Among other things, Freudenberg Sealing Technologies in Weinheim an der Bergstrasse has dedicated itself to the topic of electromobility and will present its comprehensive portfolio for electromobility at the Battery Show North America 2018. “Energy is the decisive factor on which the successful market and technology development of electric mobility depends,” says Claus Möhlenkamp, CEO of the company, which recently acquired parts of the fuel cell manufacturer Elcore in Munich. “Any supplier that concentrates too much on internal combustion engine drive systems is at risk. Therefore, it is essential to see the changes in the industry as an opportunity for one’s own company.

At the Battery Show North America, Freudenberg will present components for the thermal management of batteries, such as fixing elements for pouch cells, the DIAvent pressure compensation element and an innovative heat shield. This prevents a single defective cell from overheating an entire battery module.


Freudenberg will also be exhibiting lithium-ion batteries, which include gas diffusion layers and seals for fuel cells, flat gaskets and two-component plug & seals. In electric vehicles, these ensure, among other things, the reduction of system weight and enable complex sealing geometries as well as a chemical combination of the hard and soft materials of the component to prevent leakages.

Another exhibition highlight is a ceramic impregnated separator with a frame made of ultra-thin polyester nonwoven fabric from Freudenberg Performance Materials. In contrast to conventional membranes such as polyolefin films, the Safety Separator remains stable even at extremely high temperatures of up to several hundred degrees Celsius and does not shrink. The ceramic impregnation ensures that the porosity of the separator is maintained at high temperatures. In addition, it is significantly less sensitive to mechanical stress in battery applications than conventional products.

Hydrogen engines and fuel cells

The situation is even worse than with the infrastructure for electromobility – at least in Europe – for fuel cells. The development is quite different in Asia, where the Japanese and South Koreans are already much further along. In addition, research in Europe is stagnating because the focus is increasingly on electric mobility. However, Dr. Nikolai Ardey of Audi also sees a future for this technique. “The concepts are available, and we are guided by how the infrastructure is progressing. We put a great deal of energy into the goal of helping to advance the infrastructure itself. And we plan to launch the first car in a small series in the first half of the next decade,” says Arday in the ATZ.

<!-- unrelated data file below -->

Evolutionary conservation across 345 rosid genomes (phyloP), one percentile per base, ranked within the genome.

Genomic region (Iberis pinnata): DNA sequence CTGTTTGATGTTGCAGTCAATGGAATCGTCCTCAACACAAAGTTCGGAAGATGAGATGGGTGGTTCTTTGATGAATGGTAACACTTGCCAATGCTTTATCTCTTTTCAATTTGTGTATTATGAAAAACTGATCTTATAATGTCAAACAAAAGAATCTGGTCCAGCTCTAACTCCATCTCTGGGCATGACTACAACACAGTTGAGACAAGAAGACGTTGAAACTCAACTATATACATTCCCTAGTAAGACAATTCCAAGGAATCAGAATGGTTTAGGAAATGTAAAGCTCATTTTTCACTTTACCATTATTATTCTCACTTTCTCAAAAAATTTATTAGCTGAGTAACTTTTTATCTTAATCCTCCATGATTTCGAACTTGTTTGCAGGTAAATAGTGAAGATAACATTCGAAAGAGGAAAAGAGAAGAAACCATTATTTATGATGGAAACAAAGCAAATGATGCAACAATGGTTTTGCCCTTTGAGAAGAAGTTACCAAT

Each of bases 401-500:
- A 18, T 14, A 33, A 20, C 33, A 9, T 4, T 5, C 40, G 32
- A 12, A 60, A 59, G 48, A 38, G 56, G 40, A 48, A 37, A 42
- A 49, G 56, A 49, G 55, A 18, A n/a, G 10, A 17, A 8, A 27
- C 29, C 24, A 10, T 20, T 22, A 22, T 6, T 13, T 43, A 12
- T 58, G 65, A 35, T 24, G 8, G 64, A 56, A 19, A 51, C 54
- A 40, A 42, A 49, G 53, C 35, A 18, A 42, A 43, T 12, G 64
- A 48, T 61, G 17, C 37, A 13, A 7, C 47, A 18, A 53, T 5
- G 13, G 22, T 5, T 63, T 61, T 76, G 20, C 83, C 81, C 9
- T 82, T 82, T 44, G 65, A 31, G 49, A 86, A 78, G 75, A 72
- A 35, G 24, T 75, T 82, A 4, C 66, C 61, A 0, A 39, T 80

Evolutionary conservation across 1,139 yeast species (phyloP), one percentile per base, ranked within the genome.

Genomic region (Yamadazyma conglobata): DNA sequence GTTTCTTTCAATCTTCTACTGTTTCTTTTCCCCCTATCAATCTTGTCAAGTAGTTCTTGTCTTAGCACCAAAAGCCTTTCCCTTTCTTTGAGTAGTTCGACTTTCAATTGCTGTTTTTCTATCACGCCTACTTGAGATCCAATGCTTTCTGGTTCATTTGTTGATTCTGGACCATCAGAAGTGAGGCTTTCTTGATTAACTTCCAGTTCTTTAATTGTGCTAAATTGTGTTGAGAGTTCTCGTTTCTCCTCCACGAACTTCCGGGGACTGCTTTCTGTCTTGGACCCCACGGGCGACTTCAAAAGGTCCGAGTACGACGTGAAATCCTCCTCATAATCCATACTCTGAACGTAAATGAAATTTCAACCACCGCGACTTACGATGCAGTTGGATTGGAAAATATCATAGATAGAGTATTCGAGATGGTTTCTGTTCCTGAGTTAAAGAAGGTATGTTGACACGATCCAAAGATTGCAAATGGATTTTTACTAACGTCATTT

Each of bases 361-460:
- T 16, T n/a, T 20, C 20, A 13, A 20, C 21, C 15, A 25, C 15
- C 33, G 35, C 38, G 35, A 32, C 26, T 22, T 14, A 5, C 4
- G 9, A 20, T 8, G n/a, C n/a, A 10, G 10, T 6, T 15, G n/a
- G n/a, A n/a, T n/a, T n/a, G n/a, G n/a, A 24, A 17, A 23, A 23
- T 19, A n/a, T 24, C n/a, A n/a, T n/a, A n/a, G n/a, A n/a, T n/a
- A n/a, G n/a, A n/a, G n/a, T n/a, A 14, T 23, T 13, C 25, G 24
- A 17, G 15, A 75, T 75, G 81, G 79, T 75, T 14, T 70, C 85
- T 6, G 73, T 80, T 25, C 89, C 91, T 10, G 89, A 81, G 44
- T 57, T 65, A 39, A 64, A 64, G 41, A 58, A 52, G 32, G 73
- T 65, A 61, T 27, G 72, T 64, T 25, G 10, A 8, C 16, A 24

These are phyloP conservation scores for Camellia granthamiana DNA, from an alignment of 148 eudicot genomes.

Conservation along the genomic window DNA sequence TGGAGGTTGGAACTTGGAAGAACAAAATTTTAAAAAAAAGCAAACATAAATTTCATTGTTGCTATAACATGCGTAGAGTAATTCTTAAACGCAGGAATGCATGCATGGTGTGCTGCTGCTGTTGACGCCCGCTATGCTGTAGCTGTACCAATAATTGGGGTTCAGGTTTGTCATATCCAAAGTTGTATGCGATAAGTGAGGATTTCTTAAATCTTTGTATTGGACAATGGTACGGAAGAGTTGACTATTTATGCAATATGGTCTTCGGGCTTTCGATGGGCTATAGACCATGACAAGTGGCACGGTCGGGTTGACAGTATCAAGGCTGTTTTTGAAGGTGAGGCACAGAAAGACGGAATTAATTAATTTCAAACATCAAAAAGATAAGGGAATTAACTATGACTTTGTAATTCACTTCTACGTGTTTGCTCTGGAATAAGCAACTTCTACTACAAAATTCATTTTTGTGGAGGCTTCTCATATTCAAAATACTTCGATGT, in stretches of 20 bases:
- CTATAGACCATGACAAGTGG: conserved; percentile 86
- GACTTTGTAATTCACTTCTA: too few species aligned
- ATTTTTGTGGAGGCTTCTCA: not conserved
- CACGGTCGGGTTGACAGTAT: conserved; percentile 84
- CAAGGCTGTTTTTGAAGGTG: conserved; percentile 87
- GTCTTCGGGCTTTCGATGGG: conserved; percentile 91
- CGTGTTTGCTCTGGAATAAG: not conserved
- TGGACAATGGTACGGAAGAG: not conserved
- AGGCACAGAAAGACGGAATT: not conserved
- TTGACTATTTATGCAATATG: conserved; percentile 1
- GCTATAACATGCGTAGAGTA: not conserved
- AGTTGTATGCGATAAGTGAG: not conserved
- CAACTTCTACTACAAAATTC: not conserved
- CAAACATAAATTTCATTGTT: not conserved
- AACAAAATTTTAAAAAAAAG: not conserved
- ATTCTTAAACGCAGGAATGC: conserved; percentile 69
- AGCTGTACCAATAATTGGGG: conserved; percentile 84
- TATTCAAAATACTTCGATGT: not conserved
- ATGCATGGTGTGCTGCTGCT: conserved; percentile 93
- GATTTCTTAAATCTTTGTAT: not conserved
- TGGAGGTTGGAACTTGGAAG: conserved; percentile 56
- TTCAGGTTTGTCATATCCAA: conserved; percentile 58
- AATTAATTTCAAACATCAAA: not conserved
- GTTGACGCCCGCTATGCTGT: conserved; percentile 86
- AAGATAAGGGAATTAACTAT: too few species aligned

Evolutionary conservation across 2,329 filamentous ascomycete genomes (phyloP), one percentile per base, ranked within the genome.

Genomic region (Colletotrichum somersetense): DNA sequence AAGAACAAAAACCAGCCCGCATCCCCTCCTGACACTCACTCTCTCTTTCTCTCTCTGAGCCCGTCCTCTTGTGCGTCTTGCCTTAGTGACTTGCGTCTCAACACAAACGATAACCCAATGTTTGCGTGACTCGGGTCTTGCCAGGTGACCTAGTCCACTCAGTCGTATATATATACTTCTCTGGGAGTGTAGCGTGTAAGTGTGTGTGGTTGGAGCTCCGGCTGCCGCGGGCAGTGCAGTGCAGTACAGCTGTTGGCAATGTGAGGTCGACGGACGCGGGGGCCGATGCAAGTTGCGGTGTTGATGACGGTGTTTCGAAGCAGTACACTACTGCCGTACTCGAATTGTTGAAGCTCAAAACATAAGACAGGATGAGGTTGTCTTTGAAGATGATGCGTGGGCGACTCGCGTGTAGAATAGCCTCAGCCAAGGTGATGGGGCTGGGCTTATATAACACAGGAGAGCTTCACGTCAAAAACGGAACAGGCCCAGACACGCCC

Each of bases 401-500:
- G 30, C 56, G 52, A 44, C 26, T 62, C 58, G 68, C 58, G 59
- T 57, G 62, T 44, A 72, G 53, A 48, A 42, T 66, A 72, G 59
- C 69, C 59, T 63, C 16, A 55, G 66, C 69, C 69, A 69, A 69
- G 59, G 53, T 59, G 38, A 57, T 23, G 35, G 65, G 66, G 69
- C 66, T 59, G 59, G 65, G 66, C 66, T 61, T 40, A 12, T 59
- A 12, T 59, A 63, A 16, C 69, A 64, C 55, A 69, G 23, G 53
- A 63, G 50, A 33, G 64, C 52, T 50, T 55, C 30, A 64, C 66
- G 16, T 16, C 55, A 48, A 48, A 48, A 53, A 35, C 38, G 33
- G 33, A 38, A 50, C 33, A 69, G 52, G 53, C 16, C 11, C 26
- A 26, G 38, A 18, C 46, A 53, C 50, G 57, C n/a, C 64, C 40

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For the hydrogen engine, Arday is also pretty pessimistic. “The efficiency is simply lower than with the fuel cell. However, this is eminently important for a fuel cell vehicle, because the range of a truck with a 700 bar hydrogen tank is already a limiting factor,” he explains. In addition, a hydrogen engine runs the mixture at very high temperatures, “well above the Zeldovich point, where a lot of NOX is produced. That means you have to do a very extensive NOX aftertreatment, which of course reduces the attractiveness again.”

It remains to be seen which forms will ultimately prevail. Scharrer, Gutzmer and Wagner presume that probably there will be something of everything.